I have been vaguely aware of a mild controversy around the newly-released film The Golden Compass but didn’t pay much attention until I heard an interview with with Philip Pullman, the author of the book the film is based on. He’s an interesting person. His beliefs are non-religious (he doesn’t like labels like “atheist” so I won’t use any) and humanist. As a writer of children’s fantasy novels he attempts to bring his philosophy into his stories which in some ways can be seen as a counter to The Chronicles of Narnia. by C. S. Lewis
Pullman’s comment on religious mythology was interesting. For example, he is critical of a common interpretation of the Genesis story. In particular, the concept that the “Fall” is attributed to Adam and Eve eating fruit from the tree of knowledge – implying than knowledge is a bad thing.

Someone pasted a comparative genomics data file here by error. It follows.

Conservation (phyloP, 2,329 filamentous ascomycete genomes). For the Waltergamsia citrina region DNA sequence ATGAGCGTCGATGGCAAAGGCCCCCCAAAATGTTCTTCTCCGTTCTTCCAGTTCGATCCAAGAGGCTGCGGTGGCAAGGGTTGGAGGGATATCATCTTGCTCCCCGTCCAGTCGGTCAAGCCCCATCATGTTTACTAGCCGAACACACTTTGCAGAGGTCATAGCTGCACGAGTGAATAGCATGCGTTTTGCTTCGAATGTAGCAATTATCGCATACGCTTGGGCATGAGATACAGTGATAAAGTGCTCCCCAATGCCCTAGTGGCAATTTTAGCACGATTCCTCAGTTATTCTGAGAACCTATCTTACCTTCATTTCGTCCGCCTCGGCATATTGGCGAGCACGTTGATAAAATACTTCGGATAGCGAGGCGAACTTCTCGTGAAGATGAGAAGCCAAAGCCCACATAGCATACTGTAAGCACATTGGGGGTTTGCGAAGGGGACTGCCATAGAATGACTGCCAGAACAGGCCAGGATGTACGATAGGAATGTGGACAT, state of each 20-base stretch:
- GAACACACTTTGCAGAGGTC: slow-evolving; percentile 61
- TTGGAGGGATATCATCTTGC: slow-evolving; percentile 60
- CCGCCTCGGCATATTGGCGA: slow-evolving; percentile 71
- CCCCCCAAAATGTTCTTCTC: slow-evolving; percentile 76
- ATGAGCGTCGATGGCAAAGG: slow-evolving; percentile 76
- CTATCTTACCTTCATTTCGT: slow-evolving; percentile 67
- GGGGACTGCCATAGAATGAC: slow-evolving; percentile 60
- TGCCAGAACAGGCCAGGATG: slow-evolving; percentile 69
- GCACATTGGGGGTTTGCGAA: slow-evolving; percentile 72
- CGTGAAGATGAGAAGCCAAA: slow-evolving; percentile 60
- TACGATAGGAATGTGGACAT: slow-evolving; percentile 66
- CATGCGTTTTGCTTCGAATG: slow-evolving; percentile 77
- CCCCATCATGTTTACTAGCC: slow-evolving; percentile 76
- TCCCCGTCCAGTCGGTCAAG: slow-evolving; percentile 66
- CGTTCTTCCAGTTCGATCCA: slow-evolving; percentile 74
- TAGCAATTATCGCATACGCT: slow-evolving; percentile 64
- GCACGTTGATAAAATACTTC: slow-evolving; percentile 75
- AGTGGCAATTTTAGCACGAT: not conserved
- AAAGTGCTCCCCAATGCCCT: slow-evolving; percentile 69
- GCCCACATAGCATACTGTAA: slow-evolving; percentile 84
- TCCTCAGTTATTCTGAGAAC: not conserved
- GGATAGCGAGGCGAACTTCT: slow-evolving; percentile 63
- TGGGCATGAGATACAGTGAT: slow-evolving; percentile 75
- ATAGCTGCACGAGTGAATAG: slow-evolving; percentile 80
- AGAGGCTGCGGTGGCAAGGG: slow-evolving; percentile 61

I know that different groups have different interpretations of these myths. However, there does seem to be a section of modern Christianity that is opposed to knowledge, or at least demands that theological dogma must come before empirical knowledge and modern scientific theories. This comes out most strongly when we discuss ideas relating to morality, humanity and origins of life and the universe.
While some Christians have campaigned against this film and Phillip Pullmans books (see for example Petition to Ban movie “The Golden Compass,” The Real Golden Compass and Toronto-area Catholic School Board Bans Pullman Fantasy Trilogy) others, such as the Archbishop of Canterbury Rowan Williams actually give support, seeing Pullman’s message as an attack on dogmatism (see also the golden compass – to ban or not to ban).
I don’t know how good The Golden Compass is as a film. However, Phillip Pullmans fresh take on religious mythology is interesting. I am encouraged to take my grandchildren to see the film and read the books for myself.